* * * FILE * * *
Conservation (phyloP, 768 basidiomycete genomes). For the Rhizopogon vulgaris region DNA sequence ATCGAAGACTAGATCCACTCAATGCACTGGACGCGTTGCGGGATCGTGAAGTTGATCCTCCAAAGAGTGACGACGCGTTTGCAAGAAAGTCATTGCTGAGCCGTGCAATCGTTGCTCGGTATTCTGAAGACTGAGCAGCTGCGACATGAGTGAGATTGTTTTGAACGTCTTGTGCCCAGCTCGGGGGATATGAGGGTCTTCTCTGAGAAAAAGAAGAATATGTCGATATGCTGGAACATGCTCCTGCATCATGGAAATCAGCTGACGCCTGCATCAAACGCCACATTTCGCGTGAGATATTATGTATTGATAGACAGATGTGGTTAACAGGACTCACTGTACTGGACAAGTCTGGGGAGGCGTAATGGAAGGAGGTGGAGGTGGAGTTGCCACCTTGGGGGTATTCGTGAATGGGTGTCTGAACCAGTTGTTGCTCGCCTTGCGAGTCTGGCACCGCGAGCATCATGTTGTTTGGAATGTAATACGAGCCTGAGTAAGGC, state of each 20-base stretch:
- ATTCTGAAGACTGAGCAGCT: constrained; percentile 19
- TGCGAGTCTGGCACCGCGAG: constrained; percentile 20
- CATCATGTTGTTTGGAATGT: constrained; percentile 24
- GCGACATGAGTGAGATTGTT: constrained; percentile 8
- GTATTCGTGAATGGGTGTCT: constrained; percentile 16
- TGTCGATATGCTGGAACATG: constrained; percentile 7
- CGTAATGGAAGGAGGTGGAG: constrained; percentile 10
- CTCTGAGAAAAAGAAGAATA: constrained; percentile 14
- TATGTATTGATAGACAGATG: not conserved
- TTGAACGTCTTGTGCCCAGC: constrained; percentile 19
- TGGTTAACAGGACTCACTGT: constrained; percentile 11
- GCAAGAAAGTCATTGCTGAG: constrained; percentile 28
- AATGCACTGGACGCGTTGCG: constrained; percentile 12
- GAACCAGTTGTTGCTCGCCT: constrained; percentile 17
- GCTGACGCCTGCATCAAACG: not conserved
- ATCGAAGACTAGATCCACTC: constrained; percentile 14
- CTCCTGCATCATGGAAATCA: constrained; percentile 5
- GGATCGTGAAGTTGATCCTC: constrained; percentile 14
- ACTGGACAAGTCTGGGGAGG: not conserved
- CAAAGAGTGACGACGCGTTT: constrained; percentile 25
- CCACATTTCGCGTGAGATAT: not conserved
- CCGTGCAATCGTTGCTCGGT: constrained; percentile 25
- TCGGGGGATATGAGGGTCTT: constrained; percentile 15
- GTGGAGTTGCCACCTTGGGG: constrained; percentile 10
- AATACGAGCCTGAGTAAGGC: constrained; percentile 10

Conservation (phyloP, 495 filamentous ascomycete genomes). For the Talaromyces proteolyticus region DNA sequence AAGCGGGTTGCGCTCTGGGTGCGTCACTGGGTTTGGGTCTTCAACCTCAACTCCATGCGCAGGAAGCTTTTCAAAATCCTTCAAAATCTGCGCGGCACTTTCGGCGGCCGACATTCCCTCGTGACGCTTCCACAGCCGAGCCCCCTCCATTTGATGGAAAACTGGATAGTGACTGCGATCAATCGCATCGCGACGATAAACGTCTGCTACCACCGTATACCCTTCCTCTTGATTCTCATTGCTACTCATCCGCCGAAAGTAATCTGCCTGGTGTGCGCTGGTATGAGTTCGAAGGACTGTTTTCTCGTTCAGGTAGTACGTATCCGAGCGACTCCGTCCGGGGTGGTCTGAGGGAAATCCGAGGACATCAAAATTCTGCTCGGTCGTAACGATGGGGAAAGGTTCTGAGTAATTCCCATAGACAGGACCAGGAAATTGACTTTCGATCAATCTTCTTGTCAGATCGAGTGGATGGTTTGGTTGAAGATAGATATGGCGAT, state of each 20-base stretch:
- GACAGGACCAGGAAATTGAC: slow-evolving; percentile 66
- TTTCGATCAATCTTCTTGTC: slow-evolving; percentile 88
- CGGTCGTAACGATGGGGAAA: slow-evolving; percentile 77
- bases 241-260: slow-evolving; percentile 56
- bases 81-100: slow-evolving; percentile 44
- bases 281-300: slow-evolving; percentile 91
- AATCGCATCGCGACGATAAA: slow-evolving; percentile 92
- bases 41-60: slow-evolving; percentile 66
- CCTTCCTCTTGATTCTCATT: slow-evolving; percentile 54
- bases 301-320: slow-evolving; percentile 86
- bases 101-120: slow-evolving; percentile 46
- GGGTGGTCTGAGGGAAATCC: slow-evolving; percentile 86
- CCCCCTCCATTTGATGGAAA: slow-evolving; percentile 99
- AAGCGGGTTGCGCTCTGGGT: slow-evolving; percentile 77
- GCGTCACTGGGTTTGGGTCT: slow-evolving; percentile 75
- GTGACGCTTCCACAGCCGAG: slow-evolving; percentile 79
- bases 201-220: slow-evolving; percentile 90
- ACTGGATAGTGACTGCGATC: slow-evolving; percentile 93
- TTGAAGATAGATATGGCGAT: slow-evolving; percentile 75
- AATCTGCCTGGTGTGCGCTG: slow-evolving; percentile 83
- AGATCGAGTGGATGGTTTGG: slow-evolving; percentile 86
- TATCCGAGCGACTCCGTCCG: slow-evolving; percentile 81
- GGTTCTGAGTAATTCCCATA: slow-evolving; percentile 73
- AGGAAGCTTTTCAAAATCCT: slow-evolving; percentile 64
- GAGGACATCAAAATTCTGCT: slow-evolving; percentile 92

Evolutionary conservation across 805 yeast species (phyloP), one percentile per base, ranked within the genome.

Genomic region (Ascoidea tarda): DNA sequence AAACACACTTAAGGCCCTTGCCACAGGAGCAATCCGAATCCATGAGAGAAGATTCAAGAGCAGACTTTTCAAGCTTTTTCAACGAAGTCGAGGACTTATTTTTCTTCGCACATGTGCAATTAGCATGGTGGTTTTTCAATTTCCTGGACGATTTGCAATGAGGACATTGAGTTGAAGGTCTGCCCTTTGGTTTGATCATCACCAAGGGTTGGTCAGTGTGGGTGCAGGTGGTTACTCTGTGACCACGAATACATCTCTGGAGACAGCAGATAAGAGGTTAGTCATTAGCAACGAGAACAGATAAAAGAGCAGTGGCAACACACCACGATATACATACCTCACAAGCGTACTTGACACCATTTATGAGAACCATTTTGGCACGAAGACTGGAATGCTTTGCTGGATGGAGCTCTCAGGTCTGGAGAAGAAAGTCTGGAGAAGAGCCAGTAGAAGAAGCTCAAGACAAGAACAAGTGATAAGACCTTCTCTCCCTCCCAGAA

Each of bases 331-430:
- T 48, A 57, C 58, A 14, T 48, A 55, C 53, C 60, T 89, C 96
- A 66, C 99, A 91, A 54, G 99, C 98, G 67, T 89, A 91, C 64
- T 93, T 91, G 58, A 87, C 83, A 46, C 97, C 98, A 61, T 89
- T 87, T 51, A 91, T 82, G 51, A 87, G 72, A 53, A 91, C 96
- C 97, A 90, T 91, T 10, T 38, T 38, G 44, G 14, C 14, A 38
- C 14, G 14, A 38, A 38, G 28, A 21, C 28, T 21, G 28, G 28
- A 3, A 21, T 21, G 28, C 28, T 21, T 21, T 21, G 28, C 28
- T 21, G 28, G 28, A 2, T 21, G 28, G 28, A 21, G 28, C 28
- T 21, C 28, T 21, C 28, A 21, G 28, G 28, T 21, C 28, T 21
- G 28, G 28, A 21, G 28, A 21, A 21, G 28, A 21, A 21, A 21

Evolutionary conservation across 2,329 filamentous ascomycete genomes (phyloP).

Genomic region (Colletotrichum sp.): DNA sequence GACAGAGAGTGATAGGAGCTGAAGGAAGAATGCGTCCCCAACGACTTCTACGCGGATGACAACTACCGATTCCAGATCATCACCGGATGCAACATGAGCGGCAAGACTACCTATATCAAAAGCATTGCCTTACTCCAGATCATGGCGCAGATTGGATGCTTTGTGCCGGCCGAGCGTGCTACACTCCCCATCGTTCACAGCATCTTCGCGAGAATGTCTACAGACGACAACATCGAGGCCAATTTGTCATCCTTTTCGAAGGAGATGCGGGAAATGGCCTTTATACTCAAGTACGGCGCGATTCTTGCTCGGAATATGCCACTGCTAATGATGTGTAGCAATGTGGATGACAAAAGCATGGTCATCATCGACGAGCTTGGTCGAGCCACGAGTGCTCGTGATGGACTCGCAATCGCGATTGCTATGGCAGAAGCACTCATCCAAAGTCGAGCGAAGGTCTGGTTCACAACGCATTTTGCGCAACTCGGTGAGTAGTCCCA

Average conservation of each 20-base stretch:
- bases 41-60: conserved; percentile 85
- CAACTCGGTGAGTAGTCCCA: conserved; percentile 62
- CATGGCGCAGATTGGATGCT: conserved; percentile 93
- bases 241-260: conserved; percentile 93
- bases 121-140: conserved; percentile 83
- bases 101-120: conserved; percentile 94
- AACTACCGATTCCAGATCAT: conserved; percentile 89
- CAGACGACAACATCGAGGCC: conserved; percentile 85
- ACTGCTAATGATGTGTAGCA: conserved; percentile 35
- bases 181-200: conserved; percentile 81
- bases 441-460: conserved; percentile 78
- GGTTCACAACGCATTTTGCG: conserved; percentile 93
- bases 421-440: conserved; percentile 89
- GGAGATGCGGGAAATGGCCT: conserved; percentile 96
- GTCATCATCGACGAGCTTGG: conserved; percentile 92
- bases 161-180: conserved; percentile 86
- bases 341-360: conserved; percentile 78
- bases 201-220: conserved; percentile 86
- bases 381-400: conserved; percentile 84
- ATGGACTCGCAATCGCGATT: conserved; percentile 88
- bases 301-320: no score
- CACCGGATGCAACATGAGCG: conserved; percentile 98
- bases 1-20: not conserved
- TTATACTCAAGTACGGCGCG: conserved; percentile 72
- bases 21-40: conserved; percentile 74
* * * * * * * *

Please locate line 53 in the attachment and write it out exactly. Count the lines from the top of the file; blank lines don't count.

Evolutionary conservation across 805 yeast species (phyloP), one percentile per base, ranked within the genome.